I therefore hope that as a very well-read publication, you are more selective in your choice of articles. The implications with which Hamid's article is riddled with is not much different to other insulting and socially unacceptable behaviour as anti-Semitism, anti-Bahai or racial prejudice which are not allowed easy publication in any democracy.

Vahid Pourghadiri

PS: Tell Hamid that next time I'm in Switzerland, I'll look him up!

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* Very ordinbary

The "Modern khaastegaari" story was very flat; nothing special happened, in my opinion. The writer does not have a purpose or conclusion except other than sharing her experience which was very oridinary.

L. Matt

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September 1, 1999

* Like father like daughter

Personally, I would like to thank you for writing this article ["A bitter bite"]. I must admit that not unlike some friends you have mentioned, I have also become somewhat accustomed to, or numbed by, these breaches of ethical boundaries in Iranian cinema. But your article did remind me of the strong pangs of unease I felt during Salaam Cinema. This is a tall tale, and I find that ethical concerns are usually the most troublesome to convey ...

The technique of blurring the line between fiction and documentary which, if I am correct, Kiarostami first used in his films, and was then taken on by Mohsen Makhmalbaaf to newer, more creative heights, has managed to blur another parallel line - between what is ethical and un-ethical ...

Mohsen Makhmalbaaf has evolved in many ways during the years. But ethical evolution takes much more time than the ideological one. In Samira Makhmalbaf's Apple I sensed the strong presence of her father throughout the film. This influence can of course be both positive and negative in the work of the daughter. She is all too young for it to be otherwise. But it would seem that it takes if not a complete, but at least a serious break from the ways of the previous generation, to set one on an independent path of growth and discovery, and perhaps, more evolution ... FULL TEXT

Mandana Kamangar

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* Farsi: wrong and ugly

Please change all the words "Farsi"'s in your English text to "Persian". According to Encyclopaedia Iranica scholors and also those at University of Tehran, it is wrong to use "Farsi" in English. In my opinion it is also ugly since it is an Arabic word replacing the pretty word of Persian. Please promote this recommendation to all the media that unknowingly use Farsi instead of Persian.

Ali Mohseni

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August 31, 1999

* Can men cook rice?

I enjoyed reading your article in The Iranian ["Rice, Iranian style"], even though I was warned (feminist?) not to read on.

I found a lot of similarities in my own life. Every night straight to the kitchen after work and most of the time cooking rice. Here in my home everybody thinks preparing rice with a rice cooker is just fine (under cover work has been done!). Also my friend calls when it is time to wash dishes, so I get away from it (organized feminism?!).

The main difference between us is that when I was twenty, surprisingly, I did not want to change the world. Now, my only concern is your son. When he grows up you could call him and ask him what he is cooking for dinner. Is it realistic to expect this from a man?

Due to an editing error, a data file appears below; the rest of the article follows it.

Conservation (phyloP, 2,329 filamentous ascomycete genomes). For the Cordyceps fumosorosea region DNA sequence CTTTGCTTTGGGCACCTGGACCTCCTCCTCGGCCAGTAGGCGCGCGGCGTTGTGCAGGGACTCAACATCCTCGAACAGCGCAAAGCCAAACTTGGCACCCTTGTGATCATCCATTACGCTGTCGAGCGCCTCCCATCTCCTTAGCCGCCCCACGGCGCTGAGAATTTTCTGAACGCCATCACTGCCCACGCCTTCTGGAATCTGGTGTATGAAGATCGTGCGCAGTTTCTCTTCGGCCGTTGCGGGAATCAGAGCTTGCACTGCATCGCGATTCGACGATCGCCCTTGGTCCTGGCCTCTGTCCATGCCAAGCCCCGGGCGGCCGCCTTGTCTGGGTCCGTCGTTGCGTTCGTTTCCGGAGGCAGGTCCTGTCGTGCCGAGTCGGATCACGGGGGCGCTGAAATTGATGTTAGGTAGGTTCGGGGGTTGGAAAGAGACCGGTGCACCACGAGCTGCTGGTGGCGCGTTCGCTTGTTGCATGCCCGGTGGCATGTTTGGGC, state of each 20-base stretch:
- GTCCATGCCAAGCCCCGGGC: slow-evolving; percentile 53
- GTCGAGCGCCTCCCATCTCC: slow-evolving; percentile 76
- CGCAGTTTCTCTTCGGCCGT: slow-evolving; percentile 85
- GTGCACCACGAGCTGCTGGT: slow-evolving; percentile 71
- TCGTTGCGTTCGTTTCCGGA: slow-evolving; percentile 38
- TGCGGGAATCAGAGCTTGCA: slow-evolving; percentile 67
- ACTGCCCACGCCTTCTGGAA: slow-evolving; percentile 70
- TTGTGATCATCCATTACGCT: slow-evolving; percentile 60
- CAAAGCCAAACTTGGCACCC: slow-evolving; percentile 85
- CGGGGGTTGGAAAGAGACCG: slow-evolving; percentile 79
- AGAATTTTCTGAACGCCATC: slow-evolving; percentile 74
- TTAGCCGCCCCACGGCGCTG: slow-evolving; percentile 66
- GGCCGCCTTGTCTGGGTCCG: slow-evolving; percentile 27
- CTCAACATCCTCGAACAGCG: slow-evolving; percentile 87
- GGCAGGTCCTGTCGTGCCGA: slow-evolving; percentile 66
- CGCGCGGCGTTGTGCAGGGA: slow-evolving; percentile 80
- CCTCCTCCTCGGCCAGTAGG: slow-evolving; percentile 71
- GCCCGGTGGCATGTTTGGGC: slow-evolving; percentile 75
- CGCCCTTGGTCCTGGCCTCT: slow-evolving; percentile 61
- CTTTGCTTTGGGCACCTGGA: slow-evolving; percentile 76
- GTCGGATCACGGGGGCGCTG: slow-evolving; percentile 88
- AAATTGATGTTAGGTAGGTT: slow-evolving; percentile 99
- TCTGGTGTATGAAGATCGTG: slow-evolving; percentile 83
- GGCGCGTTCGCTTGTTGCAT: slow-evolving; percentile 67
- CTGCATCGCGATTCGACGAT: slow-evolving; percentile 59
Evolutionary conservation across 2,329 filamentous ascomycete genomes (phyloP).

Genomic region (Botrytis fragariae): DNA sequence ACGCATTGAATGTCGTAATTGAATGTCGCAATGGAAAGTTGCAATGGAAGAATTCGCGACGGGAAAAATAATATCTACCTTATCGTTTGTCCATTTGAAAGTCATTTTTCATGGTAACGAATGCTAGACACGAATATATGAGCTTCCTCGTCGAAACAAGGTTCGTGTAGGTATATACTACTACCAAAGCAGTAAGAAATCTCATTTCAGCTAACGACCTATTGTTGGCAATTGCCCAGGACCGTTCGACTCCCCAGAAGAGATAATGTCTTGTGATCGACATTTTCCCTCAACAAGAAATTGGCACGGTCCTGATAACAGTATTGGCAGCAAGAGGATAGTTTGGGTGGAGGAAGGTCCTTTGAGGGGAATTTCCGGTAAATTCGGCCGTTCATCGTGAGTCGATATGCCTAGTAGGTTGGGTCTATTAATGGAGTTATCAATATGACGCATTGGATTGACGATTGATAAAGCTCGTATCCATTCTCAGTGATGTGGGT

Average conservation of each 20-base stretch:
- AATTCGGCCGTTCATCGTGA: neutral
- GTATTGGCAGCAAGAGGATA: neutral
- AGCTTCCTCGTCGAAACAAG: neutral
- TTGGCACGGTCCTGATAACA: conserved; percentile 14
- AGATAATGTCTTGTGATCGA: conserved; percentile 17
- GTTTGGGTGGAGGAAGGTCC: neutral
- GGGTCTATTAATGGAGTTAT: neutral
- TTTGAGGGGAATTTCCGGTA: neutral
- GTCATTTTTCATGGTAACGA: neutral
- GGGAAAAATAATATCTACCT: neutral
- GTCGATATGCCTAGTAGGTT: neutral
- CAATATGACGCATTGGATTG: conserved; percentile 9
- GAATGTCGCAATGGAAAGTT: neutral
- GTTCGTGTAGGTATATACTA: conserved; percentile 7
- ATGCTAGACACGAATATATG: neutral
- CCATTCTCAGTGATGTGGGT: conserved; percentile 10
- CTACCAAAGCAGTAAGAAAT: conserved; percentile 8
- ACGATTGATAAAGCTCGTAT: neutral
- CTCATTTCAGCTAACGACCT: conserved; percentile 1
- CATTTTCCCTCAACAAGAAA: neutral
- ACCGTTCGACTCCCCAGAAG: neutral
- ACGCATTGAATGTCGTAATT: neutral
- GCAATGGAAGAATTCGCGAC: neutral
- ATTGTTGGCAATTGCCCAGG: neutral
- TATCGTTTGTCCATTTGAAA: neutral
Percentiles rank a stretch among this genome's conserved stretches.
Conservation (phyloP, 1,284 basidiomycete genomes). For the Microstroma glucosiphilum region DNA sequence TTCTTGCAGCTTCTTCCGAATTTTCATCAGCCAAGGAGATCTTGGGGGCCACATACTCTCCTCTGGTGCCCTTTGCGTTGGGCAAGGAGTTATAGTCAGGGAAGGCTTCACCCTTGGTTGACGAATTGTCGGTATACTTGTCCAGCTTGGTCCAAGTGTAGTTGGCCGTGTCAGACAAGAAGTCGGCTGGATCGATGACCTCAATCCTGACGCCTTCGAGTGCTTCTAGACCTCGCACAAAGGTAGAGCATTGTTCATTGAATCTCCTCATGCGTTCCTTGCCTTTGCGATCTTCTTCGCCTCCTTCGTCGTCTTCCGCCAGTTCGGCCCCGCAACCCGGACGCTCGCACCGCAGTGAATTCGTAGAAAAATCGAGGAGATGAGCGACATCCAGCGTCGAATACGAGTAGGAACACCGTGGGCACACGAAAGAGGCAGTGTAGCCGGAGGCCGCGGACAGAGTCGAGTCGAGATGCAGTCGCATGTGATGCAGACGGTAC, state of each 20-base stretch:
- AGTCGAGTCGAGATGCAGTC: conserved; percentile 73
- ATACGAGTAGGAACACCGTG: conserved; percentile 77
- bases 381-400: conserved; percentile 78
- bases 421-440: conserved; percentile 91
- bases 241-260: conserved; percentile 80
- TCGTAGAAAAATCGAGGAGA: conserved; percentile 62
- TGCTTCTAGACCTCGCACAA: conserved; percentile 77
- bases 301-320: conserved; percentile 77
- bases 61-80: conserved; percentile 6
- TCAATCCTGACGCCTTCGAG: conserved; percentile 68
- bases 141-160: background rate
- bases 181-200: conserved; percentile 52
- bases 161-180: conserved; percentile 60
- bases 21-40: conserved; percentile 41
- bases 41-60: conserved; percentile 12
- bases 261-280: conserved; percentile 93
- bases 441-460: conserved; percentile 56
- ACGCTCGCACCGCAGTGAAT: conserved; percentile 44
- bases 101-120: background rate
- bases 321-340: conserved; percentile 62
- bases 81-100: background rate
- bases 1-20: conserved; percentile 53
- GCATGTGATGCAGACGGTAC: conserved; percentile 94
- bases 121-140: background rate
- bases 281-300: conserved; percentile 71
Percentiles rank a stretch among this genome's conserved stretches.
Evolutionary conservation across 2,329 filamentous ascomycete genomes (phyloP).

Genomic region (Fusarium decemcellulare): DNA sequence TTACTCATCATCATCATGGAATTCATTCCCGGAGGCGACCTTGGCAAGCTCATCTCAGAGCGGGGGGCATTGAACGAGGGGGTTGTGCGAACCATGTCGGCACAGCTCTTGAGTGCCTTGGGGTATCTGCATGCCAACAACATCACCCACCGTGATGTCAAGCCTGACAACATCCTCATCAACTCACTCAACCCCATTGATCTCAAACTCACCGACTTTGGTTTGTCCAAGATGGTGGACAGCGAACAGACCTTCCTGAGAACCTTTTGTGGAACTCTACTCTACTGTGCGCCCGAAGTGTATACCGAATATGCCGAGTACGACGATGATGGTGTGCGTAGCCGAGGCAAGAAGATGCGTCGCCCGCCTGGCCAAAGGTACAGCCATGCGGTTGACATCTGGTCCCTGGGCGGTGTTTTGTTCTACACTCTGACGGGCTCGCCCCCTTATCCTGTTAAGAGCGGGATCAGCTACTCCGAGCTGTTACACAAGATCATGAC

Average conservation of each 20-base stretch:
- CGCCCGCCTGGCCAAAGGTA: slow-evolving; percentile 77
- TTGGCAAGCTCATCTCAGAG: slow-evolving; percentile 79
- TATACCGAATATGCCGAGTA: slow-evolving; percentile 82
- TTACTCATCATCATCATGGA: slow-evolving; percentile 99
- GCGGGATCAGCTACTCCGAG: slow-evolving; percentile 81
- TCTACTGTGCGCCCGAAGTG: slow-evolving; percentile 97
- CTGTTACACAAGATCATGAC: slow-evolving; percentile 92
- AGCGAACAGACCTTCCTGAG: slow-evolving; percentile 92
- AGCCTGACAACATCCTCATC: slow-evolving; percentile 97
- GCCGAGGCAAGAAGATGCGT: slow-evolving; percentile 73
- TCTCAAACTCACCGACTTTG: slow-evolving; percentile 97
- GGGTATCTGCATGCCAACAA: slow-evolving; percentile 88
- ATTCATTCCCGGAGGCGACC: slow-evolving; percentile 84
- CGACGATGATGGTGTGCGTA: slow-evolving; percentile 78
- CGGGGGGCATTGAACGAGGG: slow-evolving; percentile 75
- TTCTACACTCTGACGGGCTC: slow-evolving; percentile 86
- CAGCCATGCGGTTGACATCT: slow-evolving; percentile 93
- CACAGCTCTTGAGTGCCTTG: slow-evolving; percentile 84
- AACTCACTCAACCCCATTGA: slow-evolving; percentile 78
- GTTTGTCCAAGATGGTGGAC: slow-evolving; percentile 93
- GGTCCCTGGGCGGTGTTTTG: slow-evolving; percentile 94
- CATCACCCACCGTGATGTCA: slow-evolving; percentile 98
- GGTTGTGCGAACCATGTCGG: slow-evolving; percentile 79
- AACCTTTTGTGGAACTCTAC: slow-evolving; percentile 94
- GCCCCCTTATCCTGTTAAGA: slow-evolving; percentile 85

Yasaman Mottaghipour

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* Cat out of the bag

Just wanted to tell you that I liked the piece you wrote in defense of the Jews ["I must be a Jew"]. Its about time the cat come out the bag!

How can we Iranians claim we deserve a democracy back in our motherland when even overseas we have our prejudices against this group or that group!?

When people like you shed light on anti-Semitism and prejudice, in time, it helps the whole Iranian community to think about this issue and hopefully, someday, do away with prejudice all togeter.

So, keep up the good work!


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August 30, 1999

* Skin color

I'm a 16-year-old Native American, from South Dakota, U.S.A, and I just wanted to say you have a great site.

I also wanted to tell you that I read the story ["Oil, mean people, dark skin, terrorism"] on the kids that were asked to write down, or say out loud, what came to their minds when they thought of the Middle East. When the kids described the Arabs, Muslims, and Iranians they described them as "dark skinned" as a Native American.

I can relate to that, so can all Native Americans in the U.S., because when we are portrayed in films and TV and books too, we are referred to as the "enemy of the White man" and we are also referred to as the "Red man" while the White man is always the hero and the innocent victim of the Native American. Also, our culture is always made fun of in cartoons and old movies.

Another thing is that I just wanted to say is that the White Americans may see the people of the Middle East as threatening and your culture "primitive," but that is not the case with me or many other Native Americans and maybe some White Americans.

Marie Yellow boy

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* What we value

Thank you for "Unwanted battle". It is good to read short history of what we value, with the hope that the third generation Iranians, away from Iran, may benefit from what we have enjoyed (and have taken it for granted).

As we grow older, we forget the details of history which we knew so well.

Mahnaz Keshavarzian